Catching Up With Former Vancouver Canuck Lee Sweatt

Lee Sweatt celebrating his first NHL goal with the Vancouver Canucks. 

Lee Sweatt celebrating his first NHL goal with the Vancouver Canucks. 

We've been fortunate enough to have many former teammates and good friends play professional hockey. As most people know the career of a professional athlete is terminal and the majority of us have to embark on our second careers once our playing days are over. Our former classmate and captain at Colorado College, Lee Sweatt, enjoyed a 5 year pro career spanning the NHL, KHL, SM Liga, AHL and the EBEL. Lee was kind enough to take some time out of his schedule to talk about his time at CC, pro hockey and what he is up to now. 

 

MHH: When did you know it was time to leave the game?

LS: I knew it was time to move on when I had a viable career opportunity outside of hockey. I prepared while I was playing professionally by pursuing 3 MBA's through the University of Colorado at Colorado Springs. I knew going into professional hockey that my days as an athlete were numbered. The game never lasts forever and I was just happy to play for some of the teams I played with in my career, as well as see the world and experience different people and cultures as well. As soon as I fulfilled a lifelong desire to play in the NHL, when I broke into the lineup with Vancouver in 2011, I had in the back of my mind that I would enjoy the ride as long as it would last. I also wasn't prepared to sacrifice my career outside of hockey to go back down to the AHL or a lower league just to continue playing hockey. 

MHH: What was the hardest transition after retiring from hockey?

LS: The hardest transition was not being a part of the locker room with the boys, telling stories and joking around, as well as the pure elation that you feel when you score a huge goal or make a great play. Those types of successes are difficult to replicate in the outside world, but I guess that is what mens league is for!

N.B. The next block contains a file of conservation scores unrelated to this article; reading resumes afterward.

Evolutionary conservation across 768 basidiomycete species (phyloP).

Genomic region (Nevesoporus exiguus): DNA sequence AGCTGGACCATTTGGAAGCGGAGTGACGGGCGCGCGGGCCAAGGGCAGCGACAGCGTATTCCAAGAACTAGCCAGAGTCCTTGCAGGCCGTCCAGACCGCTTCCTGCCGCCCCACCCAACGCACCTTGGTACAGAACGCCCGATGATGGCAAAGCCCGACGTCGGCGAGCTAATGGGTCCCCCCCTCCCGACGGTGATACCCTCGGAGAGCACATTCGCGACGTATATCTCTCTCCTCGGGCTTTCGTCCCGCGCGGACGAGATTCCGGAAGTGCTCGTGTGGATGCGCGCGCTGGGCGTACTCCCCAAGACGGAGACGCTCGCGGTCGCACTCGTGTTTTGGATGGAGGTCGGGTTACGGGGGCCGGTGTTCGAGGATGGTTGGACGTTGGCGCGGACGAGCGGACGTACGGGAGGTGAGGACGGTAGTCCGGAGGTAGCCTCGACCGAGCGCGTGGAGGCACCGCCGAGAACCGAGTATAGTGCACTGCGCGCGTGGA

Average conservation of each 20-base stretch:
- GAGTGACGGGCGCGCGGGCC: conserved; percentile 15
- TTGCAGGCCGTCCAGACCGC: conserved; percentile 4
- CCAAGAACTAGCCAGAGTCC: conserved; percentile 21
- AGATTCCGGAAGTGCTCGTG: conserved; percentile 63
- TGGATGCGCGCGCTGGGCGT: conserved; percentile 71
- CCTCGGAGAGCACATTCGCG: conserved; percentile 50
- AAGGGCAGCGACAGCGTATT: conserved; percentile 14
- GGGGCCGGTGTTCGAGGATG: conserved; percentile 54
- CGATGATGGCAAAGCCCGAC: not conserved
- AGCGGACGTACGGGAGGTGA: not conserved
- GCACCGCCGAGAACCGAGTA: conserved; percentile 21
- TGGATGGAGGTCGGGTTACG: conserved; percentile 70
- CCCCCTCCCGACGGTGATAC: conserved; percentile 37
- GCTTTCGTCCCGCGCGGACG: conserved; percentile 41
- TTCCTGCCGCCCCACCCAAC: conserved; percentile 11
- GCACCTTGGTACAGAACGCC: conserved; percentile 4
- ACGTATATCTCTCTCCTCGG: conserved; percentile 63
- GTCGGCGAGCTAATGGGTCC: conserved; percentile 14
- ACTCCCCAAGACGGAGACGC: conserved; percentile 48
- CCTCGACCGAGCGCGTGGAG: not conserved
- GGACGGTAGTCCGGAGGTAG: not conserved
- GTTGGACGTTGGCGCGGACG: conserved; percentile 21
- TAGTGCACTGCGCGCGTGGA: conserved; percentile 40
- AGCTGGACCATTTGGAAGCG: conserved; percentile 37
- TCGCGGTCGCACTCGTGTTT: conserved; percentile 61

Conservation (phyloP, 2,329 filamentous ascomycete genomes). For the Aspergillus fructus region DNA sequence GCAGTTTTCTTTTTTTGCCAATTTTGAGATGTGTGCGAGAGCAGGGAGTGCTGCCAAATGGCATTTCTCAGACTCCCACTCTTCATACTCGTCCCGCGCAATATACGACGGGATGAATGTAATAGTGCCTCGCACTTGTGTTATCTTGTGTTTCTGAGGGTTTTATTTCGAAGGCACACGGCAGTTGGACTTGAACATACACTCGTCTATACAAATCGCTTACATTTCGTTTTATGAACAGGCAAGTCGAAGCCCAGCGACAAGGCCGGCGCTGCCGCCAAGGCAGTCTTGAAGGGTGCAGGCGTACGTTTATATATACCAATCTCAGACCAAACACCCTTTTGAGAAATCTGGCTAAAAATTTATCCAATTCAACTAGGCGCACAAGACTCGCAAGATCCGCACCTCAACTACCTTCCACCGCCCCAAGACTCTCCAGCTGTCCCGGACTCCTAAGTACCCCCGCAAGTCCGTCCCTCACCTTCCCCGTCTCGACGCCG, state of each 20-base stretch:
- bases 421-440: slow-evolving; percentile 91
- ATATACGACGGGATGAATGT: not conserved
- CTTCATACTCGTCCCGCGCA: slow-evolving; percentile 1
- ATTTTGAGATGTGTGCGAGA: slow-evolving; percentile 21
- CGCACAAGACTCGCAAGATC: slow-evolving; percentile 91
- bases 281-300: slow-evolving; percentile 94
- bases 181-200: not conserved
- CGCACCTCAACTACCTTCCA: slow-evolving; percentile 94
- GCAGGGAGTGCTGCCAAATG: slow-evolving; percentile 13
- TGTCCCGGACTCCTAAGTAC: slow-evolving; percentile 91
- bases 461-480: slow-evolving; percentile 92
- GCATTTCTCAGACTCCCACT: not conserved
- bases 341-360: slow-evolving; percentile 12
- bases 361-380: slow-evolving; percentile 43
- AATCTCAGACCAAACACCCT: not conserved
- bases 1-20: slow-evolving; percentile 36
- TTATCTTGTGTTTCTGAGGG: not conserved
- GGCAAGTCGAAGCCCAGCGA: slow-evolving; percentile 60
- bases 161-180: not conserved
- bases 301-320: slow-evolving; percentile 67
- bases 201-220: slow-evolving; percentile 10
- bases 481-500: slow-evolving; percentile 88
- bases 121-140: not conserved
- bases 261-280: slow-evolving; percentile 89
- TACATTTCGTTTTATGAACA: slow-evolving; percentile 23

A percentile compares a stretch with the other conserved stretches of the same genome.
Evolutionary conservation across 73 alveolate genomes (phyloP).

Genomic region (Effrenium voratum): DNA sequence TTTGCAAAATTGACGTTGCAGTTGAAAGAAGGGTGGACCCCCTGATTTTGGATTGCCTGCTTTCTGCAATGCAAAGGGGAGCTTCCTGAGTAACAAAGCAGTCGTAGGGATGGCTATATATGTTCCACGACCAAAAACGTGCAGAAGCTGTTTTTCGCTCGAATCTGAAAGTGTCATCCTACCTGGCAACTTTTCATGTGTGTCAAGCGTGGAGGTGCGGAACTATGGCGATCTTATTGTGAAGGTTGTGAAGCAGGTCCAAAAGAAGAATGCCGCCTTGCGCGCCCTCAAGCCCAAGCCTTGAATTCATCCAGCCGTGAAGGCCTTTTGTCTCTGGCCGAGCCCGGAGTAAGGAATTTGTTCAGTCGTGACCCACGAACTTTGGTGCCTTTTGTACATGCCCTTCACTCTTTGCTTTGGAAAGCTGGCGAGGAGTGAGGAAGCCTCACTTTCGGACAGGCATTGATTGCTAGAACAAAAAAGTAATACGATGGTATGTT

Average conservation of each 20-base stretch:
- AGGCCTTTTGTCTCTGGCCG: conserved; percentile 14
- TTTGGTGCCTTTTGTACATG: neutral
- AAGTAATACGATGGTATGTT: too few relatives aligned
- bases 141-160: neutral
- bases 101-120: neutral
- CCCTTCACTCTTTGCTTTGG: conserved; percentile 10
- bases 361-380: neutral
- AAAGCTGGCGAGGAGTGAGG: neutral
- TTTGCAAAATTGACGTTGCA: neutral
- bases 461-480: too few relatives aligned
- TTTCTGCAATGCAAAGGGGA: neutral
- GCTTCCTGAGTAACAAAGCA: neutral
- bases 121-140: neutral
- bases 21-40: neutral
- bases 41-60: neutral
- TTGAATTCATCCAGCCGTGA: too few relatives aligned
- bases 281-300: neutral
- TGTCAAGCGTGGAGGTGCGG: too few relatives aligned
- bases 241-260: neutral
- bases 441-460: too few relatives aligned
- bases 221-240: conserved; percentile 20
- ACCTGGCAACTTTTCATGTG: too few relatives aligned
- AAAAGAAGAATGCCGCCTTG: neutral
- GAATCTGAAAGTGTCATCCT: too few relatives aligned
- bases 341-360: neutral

MHH: How did Colorado College prepare you for life after hockey?

Lee Sweatt while playing for the Colorado College Tigers (2003-2007)

Lee Sweatt while playing for the Colorado College Tigers (2003-2007)

LS: Colorado College was a life changing experience for me. Going to CC I was a good student, but I wasn't a great student. CC prepared me in so many ways to be a successful person in the world outside of hockey. The writing skills I learned, the logic training, the vast array of classes, as  well as some pretty profound professors allowed me to build off my knowledge base and take it to a higher level. The biggest thing I feel CC gave me was the ability to see and analyze a situation from multiple angles and perspectives. I wouldn't be in the position I am today without the skills learned at Colorado College. 

MHH: What are you doing now?

LS; I am a financial advisor with one of the largest wealth management firms, and I provide complete financial wealth management services from investments, banking and lending, insurance, business financing as well as trust and estate work. 

MHH: How has playing hockey helped you in your new career?

Lee Sweatt with TPS Turku of the Finnish SM-Liga

Lee Sweatt with TPS Turku of the Finnish SM-Liga

LS; Hockey has helped give me three major things, teamwork, determination and work ethic. Working in teams is crucial in today's business world as there is such a vast amount of information that it is impossible to decipher it all on your own. So partnering with others and working in teams to deliver a powerful solution is the only way, I feel, to be successful in today's economy. Additionally, both determination and work ethic go hand in hand because both have given me the attitude that it is never okay to give up and it is important to keep working on your skills every single day, no matter how difficult or how many struggles you are having. 

MHH: Any advice for our students and parents who are currently on their own hockey journey?

LS: It is important to have a good balance of both athletics and school work as in everything. Balance give you the ability to fall back on one aspect of you life and feel its success while the other may be a little more trying. Lastly, you need to have fun. No matter what it is, you need to enjoy what you are doing every day and have a passion to improve. Find what you are passionate about and strive to get better day in and day out. Good luck with all of your journeys both on and off the ice!